Frequently Asked Questions
This Frequently Asked Questions is intended to answer the most recurring questions asked about the syndrome.
These answers do not seek to have scientific or medical rigor, even if they can be based on data of this type. And in particular, the microdeletion guide 17q21.31 from the English association Unique (translation made by the association Valentin APAC).
Each person is unique and therefore certain answers must be adapted to the child or the adult carrier of the disease.
This Frequently Asked Questions is constantly evolving so do not hesitate to contact us (CONTACT Section).
What is the life expectancy of a person with this syndrome?
Koolen De Vries syndrome is not degenerative. There is not enough hindsight today to deduce a life expectancy. But there is no reason to believe that life expectancy is reduced. The oldest person diagnosed to date was born in 1965 in Spain. As a reminder, the diagnosis has only been possible since 2006, and older people are certainly undiagnosed.
Can we cure this syndrome?
There is currently no treatment to cure this syndrome. However, some associated symptoms can be treated.
Physically, what will my child look like?
Your child will not look like you, neither you, nor his brothers and sisters except in the expressions, the attitudes, the postures. His face will show some minor dysmorphic elements such as a rounded forehead, hypertelorism (eyes wide apart), the tip of the nose wide, the upper lip thin, the ears set a little low. He will certainly be of fine frame, slim figure and therefore featherweight. It may not be very tall compared to the sizes spotted in children today. He is most likely to have blue eyes and blond hair.
On the other hand, he will look a lot like the other Koolen de Vries children, some give the impression of being twins or even cloned.
Kool kids at 3
How many people affected in France? In the world ?
There is no exact data on the number of people affected in France or in the world.
The incidence of people affected by the deletion is 1/55000 births. On the other hand, it is impossible to quantify the number of births in the case of the mutation.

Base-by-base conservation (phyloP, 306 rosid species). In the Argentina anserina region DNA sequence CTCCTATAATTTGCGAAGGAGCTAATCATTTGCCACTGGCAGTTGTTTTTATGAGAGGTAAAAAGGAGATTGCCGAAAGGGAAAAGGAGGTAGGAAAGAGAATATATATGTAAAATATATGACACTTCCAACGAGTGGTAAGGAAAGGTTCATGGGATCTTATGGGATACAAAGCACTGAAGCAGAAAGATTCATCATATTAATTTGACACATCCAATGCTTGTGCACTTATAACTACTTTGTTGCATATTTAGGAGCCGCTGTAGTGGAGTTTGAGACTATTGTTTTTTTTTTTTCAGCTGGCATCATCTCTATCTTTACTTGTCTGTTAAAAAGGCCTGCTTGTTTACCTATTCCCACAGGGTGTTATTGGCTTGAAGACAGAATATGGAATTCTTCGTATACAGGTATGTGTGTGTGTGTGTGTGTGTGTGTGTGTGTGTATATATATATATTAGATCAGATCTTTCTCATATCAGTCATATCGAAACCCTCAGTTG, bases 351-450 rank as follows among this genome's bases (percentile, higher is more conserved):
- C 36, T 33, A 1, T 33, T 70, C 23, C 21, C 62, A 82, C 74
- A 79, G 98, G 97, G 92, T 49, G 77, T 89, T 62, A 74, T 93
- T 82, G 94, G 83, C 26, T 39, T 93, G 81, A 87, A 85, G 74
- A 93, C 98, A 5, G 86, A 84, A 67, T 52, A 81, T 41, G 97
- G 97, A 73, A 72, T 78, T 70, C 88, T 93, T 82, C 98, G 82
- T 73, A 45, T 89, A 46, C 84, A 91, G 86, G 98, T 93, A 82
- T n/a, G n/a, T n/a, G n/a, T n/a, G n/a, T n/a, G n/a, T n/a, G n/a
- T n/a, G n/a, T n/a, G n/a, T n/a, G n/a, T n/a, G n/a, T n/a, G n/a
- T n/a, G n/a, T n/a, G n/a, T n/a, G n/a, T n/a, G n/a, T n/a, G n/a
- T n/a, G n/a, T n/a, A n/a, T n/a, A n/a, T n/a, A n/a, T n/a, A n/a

When was this syndrome discovered?
The symptoms have been listed for several years by geneticists, but scientific developments have only allowed a diagnosis to be established since 2006. For more details, see the Syndrome page under History of the syndrome.
What future for my child?
This is one of the first questions asked but it remains rather vague. You will find concrete answers in the different items depending on the subject: motor, language, autonomy ... However, the vast majority of children can walk, express themselves, acquire autonomy in eating and in certain daily tasks or activities. like the dressing. On the other hand, it is difficult to envisage, in the long term, total autonomy with own housing and employment in the ordinary environment. However, we know that some Kools kids, who have become adults, have been able to work in an ordinary environment (especially in France) or to marry and become parents in turn (in the United Kingdom or in the USA).
What difficulties will my child encounter?
First, our children are of a rather cheerful character and are generally in good health. Second, even though they look the same physically, they don't necessarily have the same symptoms. It is therefore difficult to describe the difficulties that your child will encounter. The thing is certain, it is that we will have to be alert on probable epileptic seizures and consult several specialists (ophalmologist, ENT specialist, orthoptist, cardiologist ...), check certain organs (liver, kidneys). Then, care adapted to your child will be put in place (physiotherapy, speech therapy, psychomotor skills, occupational therapy ...), treatments may be considered (epilepsy) and for some, necessary surgical operations (heart, back, tongue ...).